B2B marketing is, by its nature, focused on helping brands to sell their goods and services to a commercial buyer, not to the ‘end user’. A holistic B2B communications approach however will always consider the customer’s customer. When promoting a product to a business, it’s important to also think about how that business will go on to convey the benefits of your product to their customers.
Here’s an example. One of the fastest growth applications in the digital wide format sector is wrapping. You can ‘wrap’ virtually any solid object, but one of the most commercial applications is vehicle wrapping. Those of us who are steeped in this sector have been evangelising the benefits of wrapping – and the capabilities of new-generation self-adhesive vinyl products – for a good five years.
Ask the man on the street about vehicle wrapping though, and my guess is that you’ll find that most have never heard of it. Someone who is involved in corporate branding, or who has ever been involved in applying graphics to a commercial vehicle, MAY know what you’re talking about (though they’ll more likely think decals, rather than a full wrap). But your average punter will stare blankly (I’ve tested this).
Even the petrol-heads in my orbit, who spend (too) much of their time obsessing about their treasured piece of metal (or one they have their eye on), raise a questioning eyebrow. Tell them that a full vehicle wrap could give their prized possession a unique look that can’t be bought in the showroom, or that they could affordably transform a tired-looking or unfashionable exterior into something utterly desirable, and they light up. Remind them that they could also be protecting their resale value by keeping the underlying paintwork pristine, and they’re all a-quiver.
My local wrap specialist offers a range of over 30 colours, as well as special metallic effects. Their web site tells me that a full wrap takes about two days, and the wrap will last several years with the right amount of TLC.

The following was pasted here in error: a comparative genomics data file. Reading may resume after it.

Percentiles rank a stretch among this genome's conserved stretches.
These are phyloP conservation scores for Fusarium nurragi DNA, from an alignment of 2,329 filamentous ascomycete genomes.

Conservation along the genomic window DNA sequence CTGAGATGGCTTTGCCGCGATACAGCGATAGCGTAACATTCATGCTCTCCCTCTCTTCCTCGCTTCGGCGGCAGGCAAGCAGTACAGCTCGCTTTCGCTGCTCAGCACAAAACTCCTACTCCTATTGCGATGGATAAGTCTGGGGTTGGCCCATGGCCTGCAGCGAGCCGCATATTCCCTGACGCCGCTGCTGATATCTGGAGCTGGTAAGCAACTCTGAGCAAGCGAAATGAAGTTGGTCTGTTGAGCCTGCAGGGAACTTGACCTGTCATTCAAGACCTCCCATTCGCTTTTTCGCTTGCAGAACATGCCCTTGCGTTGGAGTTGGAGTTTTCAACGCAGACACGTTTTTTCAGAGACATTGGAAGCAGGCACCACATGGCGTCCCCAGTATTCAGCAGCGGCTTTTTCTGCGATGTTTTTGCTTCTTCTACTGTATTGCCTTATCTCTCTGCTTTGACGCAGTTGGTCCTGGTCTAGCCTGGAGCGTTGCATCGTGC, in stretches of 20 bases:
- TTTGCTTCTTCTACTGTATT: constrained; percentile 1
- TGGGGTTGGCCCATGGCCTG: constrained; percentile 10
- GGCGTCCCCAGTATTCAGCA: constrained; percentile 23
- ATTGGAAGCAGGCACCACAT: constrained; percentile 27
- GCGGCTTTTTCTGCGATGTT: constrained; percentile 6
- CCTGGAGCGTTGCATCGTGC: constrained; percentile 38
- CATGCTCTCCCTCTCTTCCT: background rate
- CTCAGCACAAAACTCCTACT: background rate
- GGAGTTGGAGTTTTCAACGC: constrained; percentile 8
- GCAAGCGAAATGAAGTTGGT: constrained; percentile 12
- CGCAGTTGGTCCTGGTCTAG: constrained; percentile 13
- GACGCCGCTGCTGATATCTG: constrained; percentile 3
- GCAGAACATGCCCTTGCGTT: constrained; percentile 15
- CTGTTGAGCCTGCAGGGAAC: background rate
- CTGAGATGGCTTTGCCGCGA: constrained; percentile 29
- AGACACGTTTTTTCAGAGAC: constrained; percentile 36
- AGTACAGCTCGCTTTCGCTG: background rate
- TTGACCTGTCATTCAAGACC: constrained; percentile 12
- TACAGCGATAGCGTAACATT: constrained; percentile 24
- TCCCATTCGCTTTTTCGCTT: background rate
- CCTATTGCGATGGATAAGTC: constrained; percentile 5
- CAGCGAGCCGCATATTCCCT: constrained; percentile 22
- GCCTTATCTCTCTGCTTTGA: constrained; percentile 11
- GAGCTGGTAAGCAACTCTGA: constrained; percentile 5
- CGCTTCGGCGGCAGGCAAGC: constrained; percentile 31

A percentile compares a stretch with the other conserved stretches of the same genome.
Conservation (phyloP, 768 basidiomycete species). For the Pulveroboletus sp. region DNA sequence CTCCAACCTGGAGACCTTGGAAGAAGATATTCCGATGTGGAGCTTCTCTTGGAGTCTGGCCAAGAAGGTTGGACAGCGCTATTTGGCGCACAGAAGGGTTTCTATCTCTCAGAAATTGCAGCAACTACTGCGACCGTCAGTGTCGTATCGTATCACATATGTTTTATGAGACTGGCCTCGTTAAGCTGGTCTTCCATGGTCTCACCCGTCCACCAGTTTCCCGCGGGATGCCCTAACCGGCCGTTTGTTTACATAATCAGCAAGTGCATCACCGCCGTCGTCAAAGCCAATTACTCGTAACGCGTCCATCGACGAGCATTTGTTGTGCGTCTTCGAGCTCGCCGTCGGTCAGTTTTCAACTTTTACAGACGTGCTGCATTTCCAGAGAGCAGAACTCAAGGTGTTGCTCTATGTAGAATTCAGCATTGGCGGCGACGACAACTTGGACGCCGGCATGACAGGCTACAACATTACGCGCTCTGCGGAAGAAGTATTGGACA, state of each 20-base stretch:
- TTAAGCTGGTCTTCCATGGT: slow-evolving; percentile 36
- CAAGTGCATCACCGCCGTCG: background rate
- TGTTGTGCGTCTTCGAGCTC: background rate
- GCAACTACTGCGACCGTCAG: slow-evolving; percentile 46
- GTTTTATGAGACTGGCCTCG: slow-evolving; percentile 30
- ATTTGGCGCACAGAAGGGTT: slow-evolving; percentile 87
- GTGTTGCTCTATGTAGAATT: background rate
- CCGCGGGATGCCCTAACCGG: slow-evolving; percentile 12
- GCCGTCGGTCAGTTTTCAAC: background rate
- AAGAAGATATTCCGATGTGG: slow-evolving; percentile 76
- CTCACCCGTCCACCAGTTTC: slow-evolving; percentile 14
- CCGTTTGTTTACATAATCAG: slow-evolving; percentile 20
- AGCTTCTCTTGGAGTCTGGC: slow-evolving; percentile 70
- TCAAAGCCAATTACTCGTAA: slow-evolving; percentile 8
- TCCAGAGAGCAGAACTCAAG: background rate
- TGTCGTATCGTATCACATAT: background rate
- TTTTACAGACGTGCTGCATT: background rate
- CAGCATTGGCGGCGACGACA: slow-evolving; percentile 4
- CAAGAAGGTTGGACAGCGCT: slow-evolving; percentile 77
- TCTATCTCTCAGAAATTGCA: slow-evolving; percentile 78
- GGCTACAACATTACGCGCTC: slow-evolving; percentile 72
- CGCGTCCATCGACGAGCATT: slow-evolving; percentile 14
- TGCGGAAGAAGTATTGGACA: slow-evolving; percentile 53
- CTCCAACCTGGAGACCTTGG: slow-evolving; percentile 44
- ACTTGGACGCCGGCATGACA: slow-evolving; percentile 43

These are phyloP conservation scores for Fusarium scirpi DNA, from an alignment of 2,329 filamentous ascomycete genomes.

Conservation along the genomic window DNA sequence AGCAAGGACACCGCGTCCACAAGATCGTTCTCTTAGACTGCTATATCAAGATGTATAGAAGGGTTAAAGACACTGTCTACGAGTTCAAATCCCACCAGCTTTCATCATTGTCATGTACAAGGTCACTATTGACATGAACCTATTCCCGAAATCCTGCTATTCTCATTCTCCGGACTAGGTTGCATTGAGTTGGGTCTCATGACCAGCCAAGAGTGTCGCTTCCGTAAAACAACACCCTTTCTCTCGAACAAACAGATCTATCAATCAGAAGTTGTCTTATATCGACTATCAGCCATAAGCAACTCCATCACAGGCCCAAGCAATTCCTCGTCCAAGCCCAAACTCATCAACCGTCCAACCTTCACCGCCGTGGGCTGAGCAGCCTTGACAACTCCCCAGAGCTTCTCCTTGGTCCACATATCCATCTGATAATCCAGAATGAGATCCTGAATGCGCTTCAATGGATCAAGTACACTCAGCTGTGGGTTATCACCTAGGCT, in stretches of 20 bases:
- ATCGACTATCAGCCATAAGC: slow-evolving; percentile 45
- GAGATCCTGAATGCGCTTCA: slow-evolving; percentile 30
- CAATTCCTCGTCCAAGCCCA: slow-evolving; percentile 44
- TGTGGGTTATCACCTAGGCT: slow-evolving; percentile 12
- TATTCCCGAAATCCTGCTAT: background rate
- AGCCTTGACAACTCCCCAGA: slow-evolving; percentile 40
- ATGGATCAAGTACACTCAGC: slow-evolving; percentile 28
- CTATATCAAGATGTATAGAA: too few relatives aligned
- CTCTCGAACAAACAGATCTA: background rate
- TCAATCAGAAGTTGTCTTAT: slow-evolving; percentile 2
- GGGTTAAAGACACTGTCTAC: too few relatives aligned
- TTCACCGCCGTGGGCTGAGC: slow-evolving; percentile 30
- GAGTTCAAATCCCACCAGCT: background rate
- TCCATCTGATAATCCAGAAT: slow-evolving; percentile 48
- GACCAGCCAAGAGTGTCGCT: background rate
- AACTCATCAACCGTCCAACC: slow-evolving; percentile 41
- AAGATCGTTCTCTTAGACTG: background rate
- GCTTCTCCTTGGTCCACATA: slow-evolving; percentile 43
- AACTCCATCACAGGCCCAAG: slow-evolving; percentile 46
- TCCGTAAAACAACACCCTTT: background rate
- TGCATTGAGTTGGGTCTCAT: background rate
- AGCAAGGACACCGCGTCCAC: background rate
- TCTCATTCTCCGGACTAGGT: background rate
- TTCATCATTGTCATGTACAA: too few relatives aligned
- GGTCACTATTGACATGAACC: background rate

The generally-accepted British guru on all things vehicular, Jeremy Clarkson, recently blogged about the value of wraps here, and an episode of Top Gear broadcast in February this year saw the presenting trio attempt to wrap three vehicles themselves, with inevitably amateurish results. I suspect, however, that only a small fraction of the 5 million typical viewers will have since considered a full wrap for their own car.
A friend of mine recently leased a brand new top-of-the-range car from a German manufacturer, but bemoaned the limited choice of paint colours available. Did the leasing company not miss a trick? They could have offered a wrap for the duration of the lease, giving him the customer satisfaction of a bespoke vehicle, and themselves the security of knowing that this would effectively eliminate wear and tear on the original paint job. Did they even know it was possible?
It’s a reminder that most B2B marketing plans ought to include a strong element of support for the customer as part of a conscious pull strategy to stimulate end-user demand, sell the benefits and – in an ideal world – encourage customers to specify your product. Without it, even when your customer buys from you, you’re only halfway there.